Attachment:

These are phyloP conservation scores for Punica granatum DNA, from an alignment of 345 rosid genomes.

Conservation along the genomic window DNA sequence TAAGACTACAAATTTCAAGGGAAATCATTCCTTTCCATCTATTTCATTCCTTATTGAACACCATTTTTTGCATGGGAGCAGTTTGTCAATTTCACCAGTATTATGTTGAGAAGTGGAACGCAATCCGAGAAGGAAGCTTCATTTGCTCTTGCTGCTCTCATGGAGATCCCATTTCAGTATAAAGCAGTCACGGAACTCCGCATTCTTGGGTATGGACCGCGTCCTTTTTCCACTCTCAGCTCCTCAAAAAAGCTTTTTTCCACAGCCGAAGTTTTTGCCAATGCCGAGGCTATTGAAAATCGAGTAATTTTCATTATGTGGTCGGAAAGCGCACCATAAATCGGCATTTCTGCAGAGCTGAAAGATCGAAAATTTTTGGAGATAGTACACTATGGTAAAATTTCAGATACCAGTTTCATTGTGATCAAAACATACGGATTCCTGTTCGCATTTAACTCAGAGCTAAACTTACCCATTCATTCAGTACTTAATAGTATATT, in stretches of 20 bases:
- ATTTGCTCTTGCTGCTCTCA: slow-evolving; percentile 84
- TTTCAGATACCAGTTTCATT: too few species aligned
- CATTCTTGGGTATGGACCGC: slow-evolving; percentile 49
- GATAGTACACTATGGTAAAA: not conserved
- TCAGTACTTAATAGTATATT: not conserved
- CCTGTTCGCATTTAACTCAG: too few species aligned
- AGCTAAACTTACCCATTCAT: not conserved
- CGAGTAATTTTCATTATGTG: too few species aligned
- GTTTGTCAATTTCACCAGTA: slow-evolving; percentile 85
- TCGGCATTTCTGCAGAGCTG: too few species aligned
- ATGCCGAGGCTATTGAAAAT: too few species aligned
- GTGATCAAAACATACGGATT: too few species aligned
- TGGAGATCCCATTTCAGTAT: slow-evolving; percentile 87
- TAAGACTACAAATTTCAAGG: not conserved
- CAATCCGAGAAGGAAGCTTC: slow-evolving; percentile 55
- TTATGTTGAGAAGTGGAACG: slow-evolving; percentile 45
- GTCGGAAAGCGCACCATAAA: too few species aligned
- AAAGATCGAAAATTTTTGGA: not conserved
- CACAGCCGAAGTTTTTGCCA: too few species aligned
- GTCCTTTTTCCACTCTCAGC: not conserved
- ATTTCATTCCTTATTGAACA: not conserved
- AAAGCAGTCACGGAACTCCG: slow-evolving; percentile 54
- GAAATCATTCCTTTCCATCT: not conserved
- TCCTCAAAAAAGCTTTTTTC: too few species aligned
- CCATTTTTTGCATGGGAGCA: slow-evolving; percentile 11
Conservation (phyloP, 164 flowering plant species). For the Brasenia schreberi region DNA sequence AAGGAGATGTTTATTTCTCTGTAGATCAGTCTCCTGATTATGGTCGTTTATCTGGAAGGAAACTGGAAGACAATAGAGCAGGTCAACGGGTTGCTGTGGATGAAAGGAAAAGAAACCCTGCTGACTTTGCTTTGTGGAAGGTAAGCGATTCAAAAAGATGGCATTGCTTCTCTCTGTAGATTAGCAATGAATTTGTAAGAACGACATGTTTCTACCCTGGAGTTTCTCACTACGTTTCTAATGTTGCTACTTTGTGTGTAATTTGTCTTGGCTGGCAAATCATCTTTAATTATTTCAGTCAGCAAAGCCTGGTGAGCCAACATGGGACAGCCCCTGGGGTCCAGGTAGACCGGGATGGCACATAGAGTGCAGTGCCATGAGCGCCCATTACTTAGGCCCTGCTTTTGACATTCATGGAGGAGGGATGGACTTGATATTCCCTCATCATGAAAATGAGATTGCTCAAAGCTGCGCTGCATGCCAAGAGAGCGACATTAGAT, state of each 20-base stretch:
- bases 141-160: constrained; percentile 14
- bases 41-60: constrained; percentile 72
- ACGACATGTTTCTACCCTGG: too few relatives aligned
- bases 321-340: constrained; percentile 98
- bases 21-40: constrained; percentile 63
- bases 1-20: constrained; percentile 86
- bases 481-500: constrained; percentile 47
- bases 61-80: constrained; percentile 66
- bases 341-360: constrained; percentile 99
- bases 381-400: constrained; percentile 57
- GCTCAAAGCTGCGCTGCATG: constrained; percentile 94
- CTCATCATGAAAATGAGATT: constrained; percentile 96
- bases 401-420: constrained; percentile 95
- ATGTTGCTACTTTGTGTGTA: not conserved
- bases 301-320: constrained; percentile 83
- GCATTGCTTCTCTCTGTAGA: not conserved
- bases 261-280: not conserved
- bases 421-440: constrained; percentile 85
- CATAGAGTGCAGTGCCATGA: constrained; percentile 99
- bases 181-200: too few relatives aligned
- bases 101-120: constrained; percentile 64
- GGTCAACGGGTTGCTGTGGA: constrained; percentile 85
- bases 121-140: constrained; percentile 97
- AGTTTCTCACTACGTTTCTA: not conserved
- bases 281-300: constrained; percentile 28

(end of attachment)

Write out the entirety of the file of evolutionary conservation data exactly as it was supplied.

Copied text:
These are phyloP conservation scores for Punica granatum DNA, from an alignment of 345 rosid genomes.

Conservation along the genomic window DNA sequence TAAGACTACAAATTTCAAGGGAAATCATTCCTTTCCATCTATTTCATTCCTTATTGAACACCATTTTTTGCATGGGAGCAGTTTGTCAATTTCACCAGTATTATGTTGAGAAGTGGAACGCAATCCGAGAAGGAAGCTTCATTTGCTCTTGCTGCTCTCATGGAGATCCCATTTCAGTATAAAGCAGTCACGGAACTCCGCATTCTTGGGTATGGACCGCGTCCTTTTTCCACTCTCAGCTCCTCAAAAAAGCTTTTTTCCACAGCCGAAGTTTTTGCCAATGCCGAGGCTATTGAAAATCGAGTAATTTTCATTATGTGGTCGGAAAGCGCACCATAAATCGGCATTTCTGCAGAGCTGAAAGATCGAAAATTTTTGGAGATAGTACACTATGGTAAAATTTCAGATACCAGTTTCATTGTGATCAAAACATACGGATTCCTGTTCGCATTTAACTCAGAGCTAAACTTACCCATTCATTCAGTACTTAATAGTATATT, in stretches of 20 bases:
- ATTTGCTCTTGCTGCTCTCA: slow-evolving; percentile 84
- TTTCAGATACCAGTTTCATT: too few species aligned
- CATTCTTGGGTATGGACCGC: slow-evolving; percentile 49
- GATAGTACACTATGGTAAAA: not conserved
- TCAGTACTTAATAGTATATT: not conserved
- CCTGTTCGCATTTAACTCAG: too few species aligned
- AGCTAAACTTACCCATTCAT: not conserved
- CGAGTAATTTTCATTATGTG: too few species aligned
- GTTTGTCAATTTCACCAGTA: slow-evolving; percentile 85
- TCGGCATTTCTGCAGAGCTG: too few species aligned
- ATGCCGAGGCTATTGAAAAT: too few species aligned
- GTGATCAAAACATACGGATT: too few species aligned
- TGGAGATCCCATTTCAGTAT: slow-evolving; percentile 87
- TAAGACTACAAATTTCAAGG: not conserved
- CAATCCGAGAAGGAAGCTTC: slow-evolving; percentile 55
- TTATGTTGAGAAGTGGAACG: slow-evolving; percentile 45
- GTCGGAAAGCGCACCATAAA: too few species aligned
- AAAGATCGAAAATTTTTGGA: not conserved
- CACAGCCGAAGTTTTTGCCA: too few species aligned
- GTCCTTTTTCCACTCTCAGC: not conserved
- ATTTCATTCCTTATTGAACA: not conserved
- AAAGCAGTCACGGAACTCCG: slow-evolving; percentile 54
- GAAATCATTCCTTTCCATCT: not conserved
- TCCTCAAAAAAGCTTTTTTC: too few species aligned
- CCATTTTTTGCATGGGAGCA: slow-evolving; percentile 11
Conservation (phyloP, 164 flowering plant species). For the Brasenia schreberi region DNA sequence AAGGAGATGTTTATTTCTCTGTAGATCAGTCTCCTGATTATGGTCGTTTATCTGGAAGGAAACTGGAAGACAATAGAGCAGGTCAACGGGTTGCTGTGGATGAAAGGAAAAGAAACCCTGCTGACTTTGCTTTGTGGAAGGTAAGCGATTCAAAAAGATGGCATTGCTTCTCTCTGTAGATTAGCAATGAATTTGTAAGAACGACATGTTTCTACCCTGGAGTTTCTCACTACGTTTCTAATGTTGCTACTTTGTGTGTAATTTGTCTTGGCTGGCAAATCATCTTTAATTATTTCAGTCAGCAAAGCCTGGTGAGCCAACATGGGACAGCCCCTGGGGTCCAGGTAGACCGGGATGGCACATAGAGTGCAGTGCCATGAGCGCCCATTACTTAGGCCCTGCTTTTGACATTCATGGAGGAGGGATGGACTTGATATTCCCTCATCATGAAAATGAGATTGCTCAAAGCTGCGCTGCATGCCAAGAGAGCGACATTAGAT, state of each 20-base stretch:
- bases 141-160: constrained; percentile 14
- bases 41-60: constrained; percentile 72
- ACGACATGTTTCTACCCTGG: too few relatives aligned
- bases 321-340: constrained; percentile 98
- bases 21-40: constrained; percentile 63
- bases 1-20: constrained; percentile 86
- bases 481-500: constrained; percentile 47
- bases 61-80: constrained; percentile 66
- bases 341-360: constrained; percentile 99
- bases 381-400: constrained; percentile 57
- GCTCAAAGCTGCGCTGCATG: constrained; percentile 94
- CTCATCATGAAAATGAGATT: constrained; percentile 96
- bases 401-420: constrained; percentile 95
- ATGTTGCTACTTTGTGTGTA: not conserved
- bases 301-320: constrained; percentile 83
- GCATTGCTTCTCTCTGTAGA: not conserved
- bases 261-280: not conserved
- bases 421-440: constrained; percentile 85
- CATAGAGTGCAGTGCCATGA: constrained; percentile 99
- bases 181-200: too few relatives aligned
- bases 101-120: constrained; percentile 64
- GGTCAACGGGTTGCTGTGGA: constrained; percentile 85
- bases 121-140: constrained; percentile 97
- AGTTTCTCACTACGTTTCTA: not conserved
- bases 281-300: constrained; percentile 28